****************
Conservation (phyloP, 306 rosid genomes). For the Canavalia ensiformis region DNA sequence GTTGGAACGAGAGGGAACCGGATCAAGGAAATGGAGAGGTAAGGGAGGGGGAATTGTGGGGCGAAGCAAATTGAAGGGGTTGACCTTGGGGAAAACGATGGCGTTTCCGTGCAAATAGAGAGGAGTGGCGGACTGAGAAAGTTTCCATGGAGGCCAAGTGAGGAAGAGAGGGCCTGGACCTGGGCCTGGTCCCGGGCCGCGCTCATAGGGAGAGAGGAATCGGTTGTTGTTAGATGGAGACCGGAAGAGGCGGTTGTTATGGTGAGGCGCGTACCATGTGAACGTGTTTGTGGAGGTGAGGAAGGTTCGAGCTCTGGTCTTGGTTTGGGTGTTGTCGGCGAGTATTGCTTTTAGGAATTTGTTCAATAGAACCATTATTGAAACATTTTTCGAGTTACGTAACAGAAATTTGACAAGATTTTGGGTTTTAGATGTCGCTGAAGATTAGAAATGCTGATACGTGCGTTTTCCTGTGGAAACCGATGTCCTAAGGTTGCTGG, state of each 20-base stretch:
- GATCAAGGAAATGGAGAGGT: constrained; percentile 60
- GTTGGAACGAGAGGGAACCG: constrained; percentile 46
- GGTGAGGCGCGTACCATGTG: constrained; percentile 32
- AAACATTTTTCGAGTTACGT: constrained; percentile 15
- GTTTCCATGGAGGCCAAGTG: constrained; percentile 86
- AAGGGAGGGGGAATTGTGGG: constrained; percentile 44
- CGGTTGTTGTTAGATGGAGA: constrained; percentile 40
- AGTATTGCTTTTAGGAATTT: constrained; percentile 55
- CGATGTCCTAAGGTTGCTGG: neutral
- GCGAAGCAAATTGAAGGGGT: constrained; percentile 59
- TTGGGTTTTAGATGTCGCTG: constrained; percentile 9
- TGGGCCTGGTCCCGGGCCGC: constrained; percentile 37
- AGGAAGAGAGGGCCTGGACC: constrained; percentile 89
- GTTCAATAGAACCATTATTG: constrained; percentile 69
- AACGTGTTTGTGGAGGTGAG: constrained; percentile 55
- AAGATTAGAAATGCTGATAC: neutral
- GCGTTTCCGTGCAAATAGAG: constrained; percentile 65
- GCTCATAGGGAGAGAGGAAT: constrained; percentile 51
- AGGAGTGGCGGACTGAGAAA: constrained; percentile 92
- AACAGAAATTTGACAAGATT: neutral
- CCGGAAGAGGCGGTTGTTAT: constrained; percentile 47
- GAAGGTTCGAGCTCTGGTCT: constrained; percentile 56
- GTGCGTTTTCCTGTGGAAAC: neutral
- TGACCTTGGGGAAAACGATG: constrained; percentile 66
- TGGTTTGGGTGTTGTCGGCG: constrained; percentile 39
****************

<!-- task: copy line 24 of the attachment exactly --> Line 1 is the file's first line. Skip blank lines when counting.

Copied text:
- GTGCGTTTTCCTGTGGAAAC: neutral